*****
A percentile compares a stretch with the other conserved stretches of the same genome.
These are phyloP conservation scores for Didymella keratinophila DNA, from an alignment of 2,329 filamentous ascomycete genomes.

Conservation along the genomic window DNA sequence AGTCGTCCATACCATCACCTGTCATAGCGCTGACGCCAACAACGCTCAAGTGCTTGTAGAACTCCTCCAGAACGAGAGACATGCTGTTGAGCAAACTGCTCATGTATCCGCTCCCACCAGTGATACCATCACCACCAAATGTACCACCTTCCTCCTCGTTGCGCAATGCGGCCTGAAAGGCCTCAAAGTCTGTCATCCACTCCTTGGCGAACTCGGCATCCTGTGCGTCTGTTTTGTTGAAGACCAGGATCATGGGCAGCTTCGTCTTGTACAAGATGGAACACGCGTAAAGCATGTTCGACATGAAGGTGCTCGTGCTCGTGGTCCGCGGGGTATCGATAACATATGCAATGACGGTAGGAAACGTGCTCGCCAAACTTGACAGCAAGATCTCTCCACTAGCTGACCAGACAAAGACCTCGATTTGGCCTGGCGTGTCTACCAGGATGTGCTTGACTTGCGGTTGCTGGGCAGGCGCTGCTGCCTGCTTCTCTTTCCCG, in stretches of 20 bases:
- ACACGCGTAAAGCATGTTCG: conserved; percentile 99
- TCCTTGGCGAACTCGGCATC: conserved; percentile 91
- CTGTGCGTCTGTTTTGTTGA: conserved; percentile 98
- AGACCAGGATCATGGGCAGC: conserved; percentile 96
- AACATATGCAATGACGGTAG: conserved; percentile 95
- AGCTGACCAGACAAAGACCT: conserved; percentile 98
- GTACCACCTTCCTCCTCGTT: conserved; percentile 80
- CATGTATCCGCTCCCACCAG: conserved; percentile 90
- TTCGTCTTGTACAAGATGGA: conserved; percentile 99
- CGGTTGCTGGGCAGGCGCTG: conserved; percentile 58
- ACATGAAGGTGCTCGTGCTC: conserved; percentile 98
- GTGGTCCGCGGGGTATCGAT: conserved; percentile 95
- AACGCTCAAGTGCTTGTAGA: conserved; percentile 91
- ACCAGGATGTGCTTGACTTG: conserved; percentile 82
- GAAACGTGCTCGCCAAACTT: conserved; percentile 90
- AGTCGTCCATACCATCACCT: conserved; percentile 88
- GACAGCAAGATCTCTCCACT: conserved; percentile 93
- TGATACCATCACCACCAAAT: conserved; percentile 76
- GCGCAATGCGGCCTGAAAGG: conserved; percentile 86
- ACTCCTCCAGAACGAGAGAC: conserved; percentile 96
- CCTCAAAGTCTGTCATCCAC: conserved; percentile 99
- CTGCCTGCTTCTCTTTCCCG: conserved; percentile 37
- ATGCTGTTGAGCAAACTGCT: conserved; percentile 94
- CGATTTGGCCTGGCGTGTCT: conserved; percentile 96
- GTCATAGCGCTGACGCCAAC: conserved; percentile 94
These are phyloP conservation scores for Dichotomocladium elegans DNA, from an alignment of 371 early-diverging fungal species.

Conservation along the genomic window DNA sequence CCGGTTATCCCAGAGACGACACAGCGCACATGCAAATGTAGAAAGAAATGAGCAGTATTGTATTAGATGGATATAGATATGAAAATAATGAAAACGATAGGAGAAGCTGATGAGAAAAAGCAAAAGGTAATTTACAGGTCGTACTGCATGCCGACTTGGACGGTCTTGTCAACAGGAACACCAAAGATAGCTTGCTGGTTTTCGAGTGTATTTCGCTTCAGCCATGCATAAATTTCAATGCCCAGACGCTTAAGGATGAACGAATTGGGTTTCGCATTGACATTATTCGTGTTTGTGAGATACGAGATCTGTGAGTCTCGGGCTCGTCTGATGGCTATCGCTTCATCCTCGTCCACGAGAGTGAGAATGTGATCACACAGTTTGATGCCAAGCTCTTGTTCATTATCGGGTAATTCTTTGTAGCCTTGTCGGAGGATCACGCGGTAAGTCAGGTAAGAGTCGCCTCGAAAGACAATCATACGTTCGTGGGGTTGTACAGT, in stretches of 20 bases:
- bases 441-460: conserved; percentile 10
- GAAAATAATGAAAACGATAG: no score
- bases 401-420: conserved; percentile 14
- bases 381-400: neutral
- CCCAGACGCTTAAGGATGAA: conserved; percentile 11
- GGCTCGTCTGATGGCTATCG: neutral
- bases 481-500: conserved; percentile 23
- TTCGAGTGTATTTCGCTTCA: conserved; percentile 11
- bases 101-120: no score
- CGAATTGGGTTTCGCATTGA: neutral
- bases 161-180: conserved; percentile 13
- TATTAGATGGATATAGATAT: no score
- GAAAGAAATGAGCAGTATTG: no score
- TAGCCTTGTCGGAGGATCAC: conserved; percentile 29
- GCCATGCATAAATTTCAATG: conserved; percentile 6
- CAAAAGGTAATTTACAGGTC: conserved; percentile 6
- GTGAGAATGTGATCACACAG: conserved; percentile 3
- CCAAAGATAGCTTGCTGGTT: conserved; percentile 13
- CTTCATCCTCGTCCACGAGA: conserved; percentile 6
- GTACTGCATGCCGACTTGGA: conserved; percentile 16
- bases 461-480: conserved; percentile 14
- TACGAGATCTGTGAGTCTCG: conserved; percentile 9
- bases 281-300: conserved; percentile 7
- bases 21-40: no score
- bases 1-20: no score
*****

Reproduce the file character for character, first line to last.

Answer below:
A percentile compares a stretch with the other conserved stretches of the same genome.
These are phyloP conservation scores for Didymella keratinophila DNA, from an alignment of 2,329 filamentous ascomycete genomes.

Conservation along the genomic window DNA sequence AGTCGTCCATACCATCACCTGTCATAGCGCTGACGCCAACAACGCTCAAGTGCTTGTAGAACTCCTCCAGAACGAGAGACATGCTGTTGAGCAAACTGCTCATGTATCCGCTCCCACCAGTGATACCATCACCACCAAATGTACCACCTTCCTCCTCGTTGCGCAATGCGGCCTGAAAGGCCTCAAAGTCTGTCATCCACTCCTTGGCGAACTCGGCATCCTGTGCGTCTGTTTTGTTGAAGACCAGGATCATGGGCAGCTTCGTCTTGTACAAGATGGAACACGCGTAAAGCATGTTCGACATGAAGGTGCTCGTGCTCGTGGTCCGCGGGGTATCGATAACATATGCAATGACGGTAGGAAACGTGCTCGCCAAACTTGACAGCAAGATCTCTCCACTAGCTGACCAGACAAAGACCTCGATTTGGCCTGGCGTGTCTACCAGGATGTGCTTGACTTGCGGTTGCTGGGCAGGCGCTGCTGCCTGCTTCTCTTTCCCG, in stretches of 20 bases:
- ACACGCGTAAAGCATGTTCG: conserved; percentile 99
- TCCTTGGCGAACTCGGCATC: conserved; percentile 91
- CTGTGCGTCTGTTTTGTTGA: conserved; percentile 98
- AGACCAGGATCATGGGCAGC: conserved; percentile 96
- AACATATGCAATGACGGTAG: conserved; percentile 95
- AGCTGACCAGACAAAGACCT: conserved; percentile 98
- GTACCACCTTCCTCCTCGTT: conserved; percentile 80
- CATGTATCCGCTCCCACCAG: conserved; percentile 90
- TTCGTCTTGTACAAGATGGA: conserved; percentile 99
- CGGTTGCTGGGCAGGCGCTG: conserved; percentile 58
- ACATGAAGGTGCTCGTGCTC: conserved; percentile 98
- GTGGTCCGCGGGGTATCGAT: conserved; percentile 95
- AACGCTCAAGTGCTTGTAGA: conserved; percentile 91
- ACCAGGATGTGCTTGACTTG: conserved; percentile 82
- GAAACGTGCTCGCCAAACTT: conserved; percentile 90
- AGTCGTCCATACCATCACCT: conserved; percentile 88
- GACAGCAAGATCTCTCCACT: conserved; percentile 93
- TGATACCATCACCACCAAAT: conserved; percentile 76
- GCGCAATGCGGCCTGAAAGG: conserved; percentile 86
- ACTCCTCCAGAACGAGAGAC: conserved; percentile 96
- CCTCAAAGTCTGTCATCCAC: conserved; percentile 99
- CTGCCTGCTTCTCTTTCCCG: conserved; percentile 37
- ATGCTGTTGAGCAAACTGCT: conserved; percentile 94
- CGATTTGGCCTGGCGTGTCT: conserved; percentile 96
- GTCATAGCGCTGACGCCAAC: conserved; percentile 94
These are phyloP conservation scores for Dichotomocladium elegans DNA, from an alignment of 371 early-diverging fungal species.

Conservation along the genomic window DNA sequence CCGGTTATCCCAGAGACGACACAGCGCACATGCAAATGTAGAAAGAAATGAGCAGTATTGTATTAGATGGATATAGATATGAAAATAATGAAAACGATAGGAGAAGCTGATGAGAAAAAGCAAAAGGTAATTTACAGGTCGTACTGCATGCCGACTTGGACGGTCTTGTCAACAGGAACACCAAAGATAGCTTGCTGGTTTTCGAGTGTATTTCGCTTCAGCCATGCATAAATTTCAATGCCCAGACGCTTAAGGATGAACGAATTGGGTTTCGCATTGACATTATTCGTGTTTGTGAGATACGAGATCTGTGAGTCTCGGGCTCGTCTGATGGCTATCGCTTCATCCTCGTCCACGAGAGTGAGAATGTGATCACACAGTTTGATGCCAAGCTCTTGTTCATTATCGGGTAATTCTTTGTAGCCTTGTCGGAGGATCACGCGGTAAGTCAGGTAAGAGTCGCCTCGAAAGACAATCATACGTTCGTGGGGTTGTACAGT, in stretches of 20 bases:
- bases 441-460: conserved; percentile 10
- GAAAATAATGAAAACGATAG: no score
- bases 401-420: conserved; percentile 14
- bases 381-400: neutral
- CCCAGACGCTTAAGGATGAA: conserved; percentile 11
- GGCTCGTCTGATGGCTATCG: neutral
- bases 481-500: conserved; percentile 23
- TTCGAGTGTATTTCGCTTCA: conserved; percentile 11
- bases 101-120: no score
- CGAATTGGGTTTCGCATTGA: neutral
- bases 161-180: conserved; percentile 13
- TATTAGATGGATATAGATAT: no score
- GAAAGAAATGAGCAGTATTG: no score
- TAGCCTTGTCGGAGGATCAC: conserved; percentile 29
- GCCATGCATAAATTTCAATG: conserved; percentile 6
- CAAAAGGTAATTTACAGGTC: conserved; percentile 6
- GTGAGAATGTGATCACACAG: conserved; percentile 3
- CCAAAGATAGCTTGCTGGTT: conserved; percentile 13
- CTTCATCCTCGTCCACGAGA: conserved; percentile 6
- GTACTGCATGCCGACTTGGA: conserved; percentile 16
- bases 461-480: conserved; percentile 14
- TACGAGATCTGTGAGTCTCG: conserved; percentile 9
- bases 281-300: conserved; percentile 7
- bases 21-40: no score
- bases 1-20: no score